Wilson worked the Falcons over on both drives.
Allen’s penalty set Seattle up with a first-and-goal. Two plays later, Wilson faked a hand off inside and sprinted outside to fling an easy TD pass to Chris Carson. Seattle had good field position Falcons failed to gain a fourth down on their next possession. Wilson then hit D.K. Metcalf for a 13-yard completion, ran for 28 yards after faking a handoff and then feathered a perfectly-timed screen passs to Carson for a 19-yard touchdown.
Seattle’s offense was crisp. The Falcons were off balance. They recovered and forced thee straight punts. The Falcons made some good plays during that stretch.
Jarrett and Fowler sacked Wilson to complete a three-and-out stand. Falcons cornerback Tobias Oliver knocked down a quick third-down pass intended for Metcalf. Linebacker Deion Jones chased down running back Travis Homer to prevent him from turning a short pass into a third down. The Falcons clawed to within 14-12 at halftime.
Credit: Curtis Compton / Curtis.Compton@
Credit: Curtis Compton / Curtis.Compton@
But it turned out Wilson was setting up Oliver. When Seattle faced a fourth-and-five on its first possession after halftime, it looked like Wilson was going to try another quick pass inside to Metcalf. Instead, Metcalf shed Oliver challenge and took off for the empty field behind him. Wilson delivered a pretty, 38-yard touchdown pass.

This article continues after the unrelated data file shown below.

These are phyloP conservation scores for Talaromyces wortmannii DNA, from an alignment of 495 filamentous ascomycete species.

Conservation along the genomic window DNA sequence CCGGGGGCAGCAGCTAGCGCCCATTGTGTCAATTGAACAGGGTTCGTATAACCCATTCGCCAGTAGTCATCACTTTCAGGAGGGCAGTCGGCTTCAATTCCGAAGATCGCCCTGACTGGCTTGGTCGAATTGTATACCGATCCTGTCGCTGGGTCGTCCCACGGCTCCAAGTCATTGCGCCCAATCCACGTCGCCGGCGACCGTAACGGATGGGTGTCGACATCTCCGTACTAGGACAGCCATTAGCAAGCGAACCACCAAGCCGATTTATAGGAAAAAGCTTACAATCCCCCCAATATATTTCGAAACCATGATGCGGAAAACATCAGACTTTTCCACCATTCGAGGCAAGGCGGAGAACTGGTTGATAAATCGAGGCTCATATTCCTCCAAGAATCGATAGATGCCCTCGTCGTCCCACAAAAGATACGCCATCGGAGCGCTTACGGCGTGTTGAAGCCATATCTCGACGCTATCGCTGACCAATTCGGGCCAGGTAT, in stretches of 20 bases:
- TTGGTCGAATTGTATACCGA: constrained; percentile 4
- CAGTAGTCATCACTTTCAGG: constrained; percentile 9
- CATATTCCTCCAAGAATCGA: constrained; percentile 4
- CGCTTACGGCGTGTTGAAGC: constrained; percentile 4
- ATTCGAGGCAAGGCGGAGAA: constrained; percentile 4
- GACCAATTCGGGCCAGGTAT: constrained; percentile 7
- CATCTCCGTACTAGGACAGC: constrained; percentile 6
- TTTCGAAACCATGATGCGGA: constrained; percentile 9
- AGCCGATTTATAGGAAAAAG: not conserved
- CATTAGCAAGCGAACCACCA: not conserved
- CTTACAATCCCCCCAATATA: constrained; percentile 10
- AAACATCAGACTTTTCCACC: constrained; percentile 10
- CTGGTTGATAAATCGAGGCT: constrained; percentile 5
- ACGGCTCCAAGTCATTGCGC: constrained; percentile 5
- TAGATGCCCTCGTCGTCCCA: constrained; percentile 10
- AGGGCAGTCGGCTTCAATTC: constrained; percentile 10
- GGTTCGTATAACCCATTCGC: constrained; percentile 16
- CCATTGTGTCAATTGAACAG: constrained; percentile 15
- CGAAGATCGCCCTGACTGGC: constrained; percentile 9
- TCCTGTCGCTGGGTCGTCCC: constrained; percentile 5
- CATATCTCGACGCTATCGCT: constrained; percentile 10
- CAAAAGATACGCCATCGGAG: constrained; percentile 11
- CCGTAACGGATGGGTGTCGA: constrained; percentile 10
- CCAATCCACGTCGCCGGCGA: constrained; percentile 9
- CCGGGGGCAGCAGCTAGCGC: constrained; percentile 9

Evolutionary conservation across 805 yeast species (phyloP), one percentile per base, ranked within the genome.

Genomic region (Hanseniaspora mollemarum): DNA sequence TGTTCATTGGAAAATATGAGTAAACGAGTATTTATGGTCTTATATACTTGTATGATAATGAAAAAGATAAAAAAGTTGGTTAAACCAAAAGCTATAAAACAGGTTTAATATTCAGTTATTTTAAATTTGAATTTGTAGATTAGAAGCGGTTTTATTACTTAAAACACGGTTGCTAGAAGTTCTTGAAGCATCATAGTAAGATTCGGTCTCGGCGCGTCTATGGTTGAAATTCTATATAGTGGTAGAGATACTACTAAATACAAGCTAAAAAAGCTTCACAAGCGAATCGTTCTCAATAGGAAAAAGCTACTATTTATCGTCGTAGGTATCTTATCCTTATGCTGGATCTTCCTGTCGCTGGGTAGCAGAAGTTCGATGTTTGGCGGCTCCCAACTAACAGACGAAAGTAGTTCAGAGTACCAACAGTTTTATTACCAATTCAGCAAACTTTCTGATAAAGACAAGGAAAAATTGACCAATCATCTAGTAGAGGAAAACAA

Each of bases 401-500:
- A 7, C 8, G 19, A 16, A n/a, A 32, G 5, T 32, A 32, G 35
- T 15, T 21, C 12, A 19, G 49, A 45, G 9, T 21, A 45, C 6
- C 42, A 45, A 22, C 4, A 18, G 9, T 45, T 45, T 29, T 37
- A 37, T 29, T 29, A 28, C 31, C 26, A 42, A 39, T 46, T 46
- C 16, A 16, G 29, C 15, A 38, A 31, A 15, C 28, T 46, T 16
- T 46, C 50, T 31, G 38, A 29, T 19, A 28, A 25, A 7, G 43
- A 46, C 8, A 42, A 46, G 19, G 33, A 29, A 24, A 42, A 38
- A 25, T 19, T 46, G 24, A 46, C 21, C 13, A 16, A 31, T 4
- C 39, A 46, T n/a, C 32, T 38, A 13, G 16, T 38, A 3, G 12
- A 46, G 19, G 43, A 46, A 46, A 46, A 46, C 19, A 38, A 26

The next Falcons possession ended with a turnover. Sharrod Neasman gained the necessary yardage on a fake punt run but lost the ball. Seattle had another short field. Three short passes and two runs later, the Seahawks had a touchdown and 28-12 lead.
That’s when the recognizable Falcons feeling returned. They weren’t going to stop the Seahawks often enough to come back. Seattle committed three penalties on its next drive but still ended it with a field goal. Wilson completed passes of 10 and 17 yards to receivers who weren’t closely covered.
Seattle added one more touchdown just to be sure. Wilson hit Metcalf for 37 yards to get into scoring position and then continued his methodical march down field with short passes.
“Just being himself,” Jarrett said. “Mobile guy, but also super accurate. He’s got great command of the offense and his team. He’s a premier player for a reason.”
That’s true. The Falcons won’t see quarterbacks of that caliber every week. But they’ll see good quarterbacks often enough that the losses can pile up with a weak pass rush and soft coverage.
Aaron Rodgers awaits the Falcons in Week 4. The final seven weeks of the schedule features Drew Brees and Tom Brady twice each, and Patrick Mahomes once.
The Falcons are set to face Dak Prescott in Dallas next week. He’s not a top-tier quarterback. He’s pretty good, though, and he can hand off to bruising Pro Bowl back Ezekiel Elliott. That can be good enough to score plenty against the Falcons if their defense doesn’t improve.
We were told it would be better this year after the strong close to last season. There was little evidence of that in the opener.